Due to environmental issues, the city of Bexley's plans to develop athletics fields in the Ferndale Place/Mayfield Place neighborhood in southwest Bexley this fall might be delayed for several months or postponed indefinitely.

The development's future hinges on what Bexley City Council members decide after their summer recess. Council will be off throughout July and reconvene Aug. 8.

At council's June 27 meeting, Mayor Ben Kessler reported bids for the project had come in higher than expected because of work that must be completed to remediate contamination from a former landfill on the site.

Developing the athletics fields initially was projected to cost $196,722 in 2015. That figure was revised later in the year to $227,552 after additional irrigation costs were factored in.

However, a recent environmental study found elevated lead and arsenic levels in the area, raising cost projections to $551,502.

The project was to be paid for with $100,000 from the city's recreation fund, an $81,000 grant from the Ohio Department of Natural Resources and an $81,000 grant from the Bexley Community Foundation. But there is now a budget shortfall of $289,502.

Kessler presented council with these options:

* Option 1 -- The city could allot funds from the recreation fund or use East Main Street tax-increment financing to cover the shortfall.

* Option 2 -- The city could remediate the environmental contamination but not install the athletics fields, thereby decreasing the cost of the project to $431,952. It would still include the installation of trails, walking paths and lighting to connect to adjacent Schneider Park.

* Option 3 -- The city could neither develop the athletics fields nor remediate the environmental contamination and instead install a fence to restrict access to the site at a cost of $45,000.

Kessler said his recommendation is that council vote to move forward with developing the athletics fields and environmental remediation. He suggested council introduce an ordinance to allot money from the city's recreation fund to cover the shortfall.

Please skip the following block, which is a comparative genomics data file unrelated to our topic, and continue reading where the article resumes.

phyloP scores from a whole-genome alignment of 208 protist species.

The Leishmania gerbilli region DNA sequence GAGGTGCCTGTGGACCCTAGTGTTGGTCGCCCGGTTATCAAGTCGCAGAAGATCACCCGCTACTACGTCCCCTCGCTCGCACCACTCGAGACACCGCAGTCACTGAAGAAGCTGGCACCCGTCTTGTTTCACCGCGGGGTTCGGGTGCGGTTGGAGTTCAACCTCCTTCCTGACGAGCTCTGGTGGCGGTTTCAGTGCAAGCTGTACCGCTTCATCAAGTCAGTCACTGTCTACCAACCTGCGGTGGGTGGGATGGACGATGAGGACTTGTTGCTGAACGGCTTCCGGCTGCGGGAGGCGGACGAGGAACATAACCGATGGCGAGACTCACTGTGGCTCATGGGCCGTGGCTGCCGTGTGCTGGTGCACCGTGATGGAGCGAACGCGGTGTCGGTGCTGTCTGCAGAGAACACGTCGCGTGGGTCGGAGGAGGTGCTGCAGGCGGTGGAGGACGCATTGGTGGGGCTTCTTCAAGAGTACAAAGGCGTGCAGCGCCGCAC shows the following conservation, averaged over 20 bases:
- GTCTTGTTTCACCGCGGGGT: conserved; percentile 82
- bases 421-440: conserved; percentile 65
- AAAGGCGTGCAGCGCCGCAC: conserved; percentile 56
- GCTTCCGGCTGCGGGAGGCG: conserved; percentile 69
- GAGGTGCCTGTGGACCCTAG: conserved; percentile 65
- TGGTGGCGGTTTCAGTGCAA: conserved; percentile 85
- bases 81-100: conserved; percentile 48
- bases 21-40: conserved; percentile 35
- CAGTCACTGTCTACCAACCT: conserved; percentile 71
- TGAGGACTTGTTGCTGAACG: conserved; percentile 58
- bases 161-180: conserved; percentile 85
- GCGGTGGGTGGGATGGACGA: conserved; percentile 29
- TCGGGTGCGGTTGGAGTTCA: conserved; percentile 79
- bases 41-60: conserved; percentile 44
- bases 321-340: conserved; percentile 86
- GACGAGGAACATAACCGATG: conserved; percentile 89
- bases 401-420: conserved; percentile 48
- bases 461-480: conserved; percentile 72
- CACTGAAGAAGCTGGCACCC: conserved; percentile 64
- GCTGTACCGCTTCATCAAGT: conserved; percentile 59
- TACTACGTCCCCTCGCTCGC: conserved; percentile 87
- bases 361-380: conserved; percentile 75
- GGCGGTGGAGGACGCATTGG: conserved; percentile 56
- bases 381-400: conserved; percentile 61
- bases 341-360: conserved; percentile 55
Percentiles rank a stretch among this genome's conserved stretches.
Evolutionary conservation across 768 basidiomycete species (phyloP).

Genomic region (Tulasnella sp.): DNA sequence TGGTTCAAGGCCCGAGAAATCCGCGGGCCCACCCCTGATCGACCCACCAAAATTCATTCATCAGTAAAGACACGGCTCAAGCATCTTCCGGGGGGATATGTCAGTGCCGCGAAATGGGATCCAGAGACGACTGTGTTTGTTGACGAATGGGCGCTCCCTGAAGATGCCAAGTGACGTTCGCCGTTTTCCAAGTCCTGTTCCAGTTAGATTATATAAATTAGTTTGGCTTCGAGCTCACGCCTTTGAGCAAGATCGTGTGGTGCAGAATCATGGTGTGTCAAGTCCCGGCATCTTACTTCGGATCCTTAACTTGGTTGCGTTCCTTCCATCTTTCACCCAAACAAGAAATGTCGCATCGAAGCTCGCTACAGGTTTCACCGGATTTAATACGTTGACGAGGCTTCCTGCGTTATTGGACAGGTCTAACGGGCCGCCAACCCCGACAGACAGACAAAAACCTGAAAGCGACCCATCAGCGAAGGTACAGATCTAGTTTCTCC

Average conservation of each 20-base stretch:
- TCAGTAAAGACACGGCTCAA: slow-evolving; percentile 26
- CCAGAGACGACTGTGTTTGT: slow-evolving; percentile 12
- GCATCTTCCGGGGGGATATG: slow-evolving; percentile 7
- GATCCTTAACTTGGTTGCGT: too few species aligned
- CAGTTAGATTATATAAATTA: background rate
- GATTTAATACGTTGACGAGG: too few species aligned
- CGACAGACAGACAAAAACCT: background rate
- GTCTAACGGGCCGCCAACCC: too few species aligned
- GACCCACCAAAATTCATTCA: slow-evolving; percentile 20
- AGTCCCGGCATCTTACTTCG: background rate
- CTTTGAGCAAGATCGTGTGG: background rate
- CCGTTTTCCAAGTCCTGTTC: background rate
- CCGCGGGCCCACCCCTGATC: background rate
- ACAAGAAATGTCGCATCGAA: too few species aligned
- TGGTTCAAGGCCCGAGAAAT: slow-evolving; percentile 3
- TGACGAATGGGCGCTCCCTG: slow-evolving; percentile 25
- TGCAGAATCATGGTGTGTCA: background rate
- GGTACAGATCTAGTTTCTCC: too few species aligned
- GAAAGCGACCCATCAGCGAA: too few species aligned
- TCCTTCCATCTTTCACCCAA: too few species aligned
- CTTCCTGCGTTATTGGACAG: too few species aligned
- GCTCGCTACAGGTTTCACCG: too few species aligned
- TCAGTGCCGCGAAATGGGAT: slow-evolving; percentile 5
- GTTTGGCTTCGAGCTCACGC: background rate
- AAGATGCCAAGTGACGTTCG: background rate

After council reconvenes, an ordinance to allot money from the recreation fund could undergo a standard three-reading process, Kessler said. He said if the process were to extend into September, that could force the city to re-bid the project because the current bid expires Sept. 1, and construction could be delayed from this fall to spring 2018.

"With a three-reading process, we may be able to start (construction) in the fall of 2017," Kessler said. "We just don't know that with 100 percent certainty."

Council President Tim Madison said he understands the need for additional athletics fields in the city because he has coached soccer, but the project has become cost-prohibitive.

"To me, this is not a project worth $551,000," he said.

"I think it's well-known that there are other environmental issues in the Mayfield-Ferndale area and I don't think that we should make a decision on this until that whole environmental potential problem is really known and we have a long-term solution," he said.

Other council members said plans for the athletics fields should proceed despite the cost, since the development could be a major step forward in the city's efforts to revitalize the Ferndale Place/Mayfield Place neighborhood.

"This is so much more than soccer fields for me. This is an opportunity for this council to be agents of change," said Councilwoman Lori Ann Feibel, who led the steering committee that oversaw city's Southwest Bexley Master Plan Update throughout the past year.

"I think someday -- and I think it's going to take a long time -- companies and businesses are going to say, 'Hey, there's something going on in Bexley in that area and I want to bring my company here. I want to develop this area because Bexley loves this area; Bexley comes to this area. We're going to help make this change,' " she said.

Councilwoman Deneese Owen, chairwoman of council's finance committee, asked Kessler and Recreation Director Michael Price to explore all potential outside funding sources before council decides whether to allot money to fund the athletics fields.

Madison also asked Kessler to invite an environmental attorney to answer council members' questions at the Aug. 8 meeting, set for 6 p.m. at Bexley City Hall, 2242 E. Main St.

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